Day 17: One of the Many Reasons I Was a Terrible Yoga Teacher

January 31st, 2016

Me, in Yoga Journal

I was in Yoga Journal once. True story. See how skinny I was? I was also a miserable wreck at the time.

I‘m taking part in a 30-day writing experiment. The theme for me is “personal, not pretty.” See Kale & Cigarettes for details and the Facebook Group to read stories by other 500-words-ers.

“Does anyone have anything going on with their body I should know about before class?”

I love this yoga teacher. She seems like she really means it. 

“Yes,” I pipe up. “My elbows are basically fucked from picking up my elephantine babies a thousand times a day. I think it’s tendonitis, but I’m secretly worried it’s early-onset arthritis? Also, my knees are a mess—all my joints, really. If we could just not do anything that involves joints at all. You see, I weight 40 pounds more than I ever have in my life, and my body hates the cold, oxygen-deprived mountain air here. Also, I barely ever exercise or stretch, so everything hurts. Yes, everything. Particularly my lower, mid, and upper back, and my shoulders. A LOT. My shoulders—holy shit. I can’t roll them back anymore. I can’t clasp my hands behind my back. I basically can’t move my head, so forget about drishti. Also, my stomach is in the way of just about every twist or forward bend. No, I’m not pregnant. That was last year. But weirdly, yoga seemed easier when I was 8 months pregnant with twins than it does now.”

I didn’t say this. I didn’t say anything. I was a yoga teacher once, and I too used to ask the question at the start of class. I wonder if this teacher, like me, asks it and then thinks to herself “WHY did I just ask that question?” Because here’s the deal, yoga students, we have no idea what we’re talking about! When you tell us that you have a slipped disc, we’re like, er, okay. Now what?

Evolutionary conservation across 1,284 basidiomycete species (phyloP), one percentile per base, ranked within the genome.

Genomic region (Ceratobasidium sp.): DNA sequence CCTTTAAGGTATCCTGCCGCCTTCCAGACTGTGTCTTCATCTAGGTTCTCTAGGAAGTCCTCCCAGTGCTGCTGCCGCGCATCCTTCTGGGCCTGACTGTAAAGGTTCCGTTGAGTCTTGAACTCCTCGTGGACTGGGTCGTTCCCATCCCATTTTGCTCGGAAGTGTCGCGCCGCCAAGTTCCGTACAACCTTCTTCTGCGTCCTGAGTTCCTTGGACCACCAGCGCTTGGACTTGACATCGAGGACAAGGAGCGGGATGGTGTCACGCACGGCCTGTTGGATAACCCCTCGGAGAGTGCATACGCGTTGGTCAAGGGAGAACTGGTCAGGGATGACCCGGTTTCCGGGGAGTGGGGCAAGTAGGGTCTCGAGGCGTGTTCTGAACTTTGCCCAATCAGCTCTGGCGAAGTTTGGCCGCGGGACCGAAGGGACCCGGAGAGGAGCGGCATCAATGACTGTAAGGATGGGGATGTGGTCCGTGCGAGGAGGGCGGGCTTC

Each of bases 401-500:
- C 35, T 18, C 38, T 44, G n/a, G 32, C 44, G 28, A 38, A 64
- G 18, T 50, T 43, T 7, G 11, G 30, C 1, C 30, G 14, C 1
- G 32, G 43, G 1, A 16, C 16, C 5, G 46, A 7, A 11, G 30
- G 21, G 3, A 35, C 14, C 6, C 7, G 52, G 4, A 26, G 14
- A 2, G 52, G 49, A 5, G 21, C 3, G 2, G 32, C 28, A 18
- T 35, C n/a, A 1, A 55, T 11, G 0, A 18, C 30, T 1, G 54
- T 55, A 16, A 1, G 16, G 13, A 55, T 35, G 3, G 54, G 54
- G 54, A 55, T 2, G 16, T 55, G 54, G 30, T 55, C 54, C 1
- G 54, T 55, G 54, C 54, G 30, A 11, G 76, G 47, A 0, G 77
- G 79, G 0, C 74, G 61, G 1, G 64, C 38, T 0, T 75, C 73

I kid. I’m sure a lot of yoga teachers actually know exactly what they are talking about. I was not one of them. I love anatomy, and studied it quite a bit when I was training to be a yoga teacher. I would read The Anatomy of Yoga like le Bible. But that did not actually translate into helping a student figure out how to do yoga with his or her particular problems. Sure, I could try to keep an eye on a pregnant student and make sure she stood in Tadasana with her feet apart and stayed away from deep twists, but outside of those basic parameters, I was basically bluffing the entire time.

You guys, it’s good I stopped teaching yoga. I actually hated it. It was not my calling, just something I could pull off with a reasonable degree of fake cheer.

I actually think this teacher might kind of know what she’s talking about, because after sister next to me said something about a wrist issue, the teacher made a suggestion to her a good 45 minutes later about how to modify something.

But I still don’t bother to tell this teacher what’s going on with my body. Partly because, I’m loving being an anonymous fatso in yoga these days. In the Bay Area, I was so intimate with the yoga scene that I couldn’t go to a class without knowing half the people there. I often felt like I was on display, like if I had a bad day, people would talk. “What happened to her? Wasn’t she in Yoga Journal once?” (I was.)

Here, they just assume I’m a beginner. And I love that. It’s like, one step beyond beginner’s mind. It’s like Groundhog Day. Oh, happy Groundhog Day! 

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